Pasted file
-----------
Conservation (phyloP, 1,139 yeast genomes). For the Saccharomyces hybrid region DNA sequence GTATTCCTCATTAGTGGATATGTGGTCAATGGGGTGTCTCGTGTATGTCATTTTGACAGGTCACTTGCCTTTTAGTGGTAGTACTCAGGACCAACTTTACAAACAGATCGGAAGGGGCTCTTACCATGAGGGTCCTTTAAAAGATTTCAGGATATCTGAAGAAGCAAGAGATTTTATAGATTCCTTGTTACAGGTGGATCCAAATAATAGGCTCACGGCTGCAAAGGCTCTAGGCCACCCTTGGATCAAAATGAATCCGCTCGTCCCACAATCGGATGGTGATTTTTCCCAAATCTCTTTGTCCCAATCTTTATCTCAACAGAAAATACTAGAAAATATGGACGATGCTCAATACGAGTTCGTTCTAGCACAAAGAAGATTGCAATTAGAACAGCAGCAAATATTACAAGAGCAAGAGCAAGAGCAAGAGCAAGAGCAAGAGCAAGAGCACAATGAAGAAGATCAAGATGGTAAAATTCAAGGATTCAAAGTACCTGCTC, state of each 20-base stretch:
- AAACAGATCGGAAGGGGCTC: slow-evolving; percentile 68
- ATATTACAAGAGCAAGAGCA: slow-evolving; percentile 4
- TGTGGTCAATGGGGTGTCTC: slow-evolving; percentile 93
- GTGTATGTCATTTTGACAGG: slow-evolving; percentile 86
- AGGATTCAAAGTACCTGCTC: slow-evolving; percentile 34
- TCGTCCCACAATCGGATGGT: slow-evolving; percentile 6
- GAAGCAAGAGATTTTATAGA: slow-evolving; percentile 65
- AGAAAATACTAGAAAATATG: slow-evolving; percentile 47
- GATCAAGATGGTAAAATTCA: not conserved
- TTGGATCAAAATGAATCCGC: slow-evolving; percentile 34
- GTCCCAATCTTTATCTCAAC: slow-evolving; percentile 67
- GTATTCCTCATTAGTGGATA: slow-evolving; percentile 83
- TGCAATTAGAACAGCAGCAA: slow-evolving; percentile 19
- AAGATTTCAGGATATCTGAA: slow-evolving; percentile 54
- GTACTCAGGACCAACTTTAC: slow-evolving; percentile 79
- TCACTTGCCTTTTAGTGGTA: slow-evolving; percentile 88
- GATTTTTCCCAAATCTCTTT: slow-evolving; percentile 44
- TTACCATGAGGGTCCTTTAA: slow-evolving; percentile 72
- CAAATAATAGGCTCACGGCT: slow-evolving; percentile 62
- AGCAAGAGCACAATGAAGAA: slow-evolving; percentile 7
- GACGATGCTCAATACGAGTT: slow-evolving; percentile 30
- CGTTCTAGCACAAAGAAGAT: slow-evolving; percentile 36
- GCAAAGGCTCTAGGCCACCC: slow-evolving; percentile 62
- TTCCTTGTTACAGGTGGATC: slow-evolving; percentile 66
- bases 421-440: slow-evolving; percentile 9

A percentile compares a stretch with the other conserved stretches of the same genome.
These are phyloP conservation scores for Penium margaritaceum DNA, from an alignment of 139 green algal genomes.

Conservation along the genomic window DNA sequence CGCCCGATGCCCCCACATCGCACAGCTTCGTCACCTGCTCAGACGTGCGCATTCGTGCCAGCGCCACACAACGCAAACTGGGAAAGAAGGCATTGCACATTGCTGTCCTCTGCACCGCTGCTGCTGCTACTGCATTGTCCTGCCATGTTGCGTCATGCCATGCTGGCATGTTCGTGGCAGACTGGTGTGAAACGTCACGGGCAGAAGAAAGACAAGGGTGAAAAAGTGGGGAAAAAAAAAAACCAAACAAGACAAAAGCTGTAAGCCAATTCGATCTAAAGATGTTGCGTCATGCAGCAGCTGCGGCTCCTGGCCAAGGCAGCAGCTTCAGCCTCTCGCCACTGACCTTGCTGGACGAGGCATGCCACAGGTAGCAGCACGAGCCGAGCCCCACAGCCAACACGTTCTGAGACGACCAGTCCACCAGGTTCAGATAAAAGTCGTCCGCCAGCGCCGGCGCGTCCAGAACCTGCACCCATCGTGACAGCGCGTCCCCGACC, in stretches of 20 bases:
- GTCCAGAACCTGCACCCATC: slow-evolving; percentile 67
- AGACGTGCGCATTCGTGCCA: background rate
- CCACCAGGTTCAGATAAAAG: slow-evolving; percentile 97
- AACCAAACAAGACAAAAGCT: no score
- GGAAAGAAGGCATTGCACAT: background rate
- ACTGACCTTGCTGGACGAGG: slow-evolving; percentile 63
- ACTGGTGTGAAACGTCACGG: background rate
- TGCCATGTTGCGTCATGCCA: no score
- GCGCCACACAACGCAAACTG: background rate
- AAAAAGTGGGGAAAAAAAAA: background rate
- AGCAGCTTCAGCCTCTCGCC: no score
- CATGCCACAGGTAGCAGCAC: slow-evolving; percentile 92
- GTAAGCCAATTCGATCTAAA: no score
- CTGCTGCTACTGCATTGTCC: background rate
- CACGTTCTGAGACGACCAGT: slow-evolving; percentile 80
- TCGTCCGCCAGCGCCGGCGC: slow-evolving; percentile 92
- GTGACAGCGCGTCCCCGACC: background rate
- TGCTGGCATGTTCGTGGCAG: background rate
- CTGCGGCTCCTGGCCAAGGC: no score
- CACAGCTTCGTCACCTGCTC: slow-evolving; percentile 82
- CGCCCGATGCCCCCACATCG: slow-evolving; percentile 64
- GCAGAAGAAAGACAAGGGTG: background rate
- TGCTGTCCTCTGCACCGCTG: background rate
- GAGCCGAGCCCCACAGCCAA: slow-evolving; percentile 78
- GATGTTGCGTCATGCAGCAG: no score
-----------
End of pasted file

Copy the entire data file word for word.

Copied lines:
Conservation (phyloP, 1,139 yeast genomes). For the Saccharomyces hybrid region DNA sequence GTATTCCTCATTAGTGGATATGTGGTCAATGGGGTGTCTCGTGTATGTCATTTTGACAGGTCACTTGCCTTTTAGTGGTAGTACTCAGGACCAACTTTACAAACAGATCGGAAGGGGCTCTTACCATGAGGGTCCTTTAAAAGATTTCAGGATATCTGAAGAAGCAAGAGATTTTATAGATTCCTTGTTACAGGTGGATCCAAATAATAGGCTCACGGCTGCAAAGGCTCTAGGCCACCCTTGGATCAAAATGAATCCGCTCGTCCCACAATCGGATGGTGATTTTTCCCAAATCTCTTTGTCCCAATCTTTATCTCAACAGAAAATACTAGAAAATATGGACGATGCTCAATACGAGTTCGTTCTAGCACAAAGAAGATTGCAATTAGAACAGCAGCAAATATTACAAGAGCAAGAGCAAGAGCAAGAGCAAGAGCAAGAGCAAGAGCACAATGAAGAAGATCAAGATGGTAAAATTCAAGGATTCAAAGTACCTGCTC, state of each 20-base stretch:
- AAACAGATCGGAAGGGGCTC: slow-evolving; percentile 68
- ATATTACAAGAGCAAGAGCA: slow-evolving; percentile 4
- TGTGGTCAATGGGGTGTCTC: slow-evolving; percentile 93
- GTGTATGTCATTTTGACAGG: slow-evolving; percentile 86
- AGGATTCAAAGTACCTGCTC: slow-evolving; percentile 34
- TCGTCCCACAATCGGATGGT: slow-evolving; percentile 6
- GAAGCAAGAGATTTTATAGA: slow-evolving; percentile 65
- AGAAAATACTAGAAAATATG: slow-evolving; percentile 47
- GATCAAGATGGTAAAATTCA: not conserved
- TTGGATCAAAATGAATCCGC: slow-evolving; percentile 34
- GTCCCAATCTTTATCTCAAC: slow-evolving; percentile 67
- GTATTCCTCATTAGTGGATA: slow-evolving; percentile 83
- TGCAATTAGAACAGCAGCAA: slow-evolving; percentile 19
- AAGATTTCAGGATATCTGAA: slow-evolving; percentile 54
- GTACTCAGGACCAACTTTAC: slow-evolving; percentile 79
- TCACTTGCCTTTTAGTGGTA: slow-evolving; percentile 88
- GATTTTTCCCAAATCTCTTT: slow-evolving; percentile 44
- TTACCATGAGGGTCCTTTAA: slow-evolving; percentile 72
- CAAATAATAGGCTCACGGCT: slow-evolving; percentile 62
- AGCAAGAGCACAATGAAGAA: slow-evolving; percentile 7
- GACGATGCTCAATACGAGTT: slow-evolving; percentile 30
- CGTTCTAGCACAAAGAAGAT: slow-evolving; percentile 36
- GCAAAGGCTCTAGGCCACCC: slow-evolving; percentile 62
- TTCCTTGTTACAGGTGGATC: slow-evolving; percentile 66
- bases 421-440: slow-evolving; percentile 9

A percentile compares a stretch with the other conserved stretches of the same genome.
These are phyloP conservation scores for Penium margaritaceum DNA, from an alignment of 139 green algal genomes.

Conservation along the genomic window DNA sequence CGCCCGATGCCCCCACATCGCACAGCTTCGTCACCTGCTCAGACGTGCGCATTCGTGCCAGCGCCACACAACGCAAACTGGGAAAGAAGGCATTGCACATTGCTGTCCTCTGCACCGCTGCTGCTGCTACTGCATTGTCCTGCCATGTTGCGTCATGCCATGCTGGCATGTTCGTGGCAGACTGGTGTGAAACGTCACGGGCAGAAGAAAGACAAGGGTGAAAAAGTGGGGAAAAAAAAAAACCAAACAAGACAAAAGCTGTAAGCCAATTCGATCTAAAGATGTTGCGTCATGCAGCAGCTGCGGCTCCTGGCCAAGGCAGCAGCTTCAGCCTCTCGCCACTGACCTTGCTGGACGAGGCATGCCACAGGTAGCAGCACGAGCCGAGCCCCACAGCCAACACGTTCTGAGACGACCAGTCCACCAGGTTCAGATAAAAGTCGTCCGCCAGCGCCGGCGCGTCCAGAACCTGCACCCATCGTGACAGCGCGTCCCCGACC, in stretches of 20 bases:
- GTCCAGAACCTGCACCCATC: slow-evolving; percentile 67
- AGACGTGCGCATTCGTGCCA: background rate
- CCACCAGGTTCAGATAAAAG: slow-evolving; percentile 97
- AACCAAACAAGACAAAAGCT: no score
- GGAAAGAAGGCATTGCACAT: background rate
- ACTGACCTTGCTGGACGAGG: slow-evolving; percentile 63
- ACTGGTGTGAAACGTCACGG: background rate
- TGCCATGTTGCGTCATGCCA: no score
- GCGCCACACAACGCAAACTG: background rate
- AAAAAGTGGGGAAAAAAAAA: background rate
- AGCAGCTTCAGCCTCTCGCC: no score
- CATGCCACAGGTAGCAGCAC: slow-evolving; percentile 92
- GTAAGCCAATTCGATCTAAA: no score
- CTGCTGCTACTGCATTGTCC: background rate
- CACGTTCTGAGACGACCAGT: slow-evolving; percentile 80
- TCGTCCGCCAGCGCCGGCGC: slow-evolving; percentile 92
- GTGACAGCGCGTCCCCGACC: background rate
- TGCTGGCATGTTCGTGGCAG: background rate
- CTGCGGCTCCTGGCCAAGGC: no score
- CACAGCTTCGTCACCTGCTC: slow-evolving; percentile 82
- CGCCCGATGCCCCCACATCG: slow-evolving; percentile 64
- GCAGAAGAAAGACAAGGGTG: background rate
- TGCTGTCCTCTGCACCGCTG: background rate
- GAGCCGAGCCCCACAGCCAA: slow-evolving; percentile 78
- GATGTTGCGTCATGCAGCAG: no score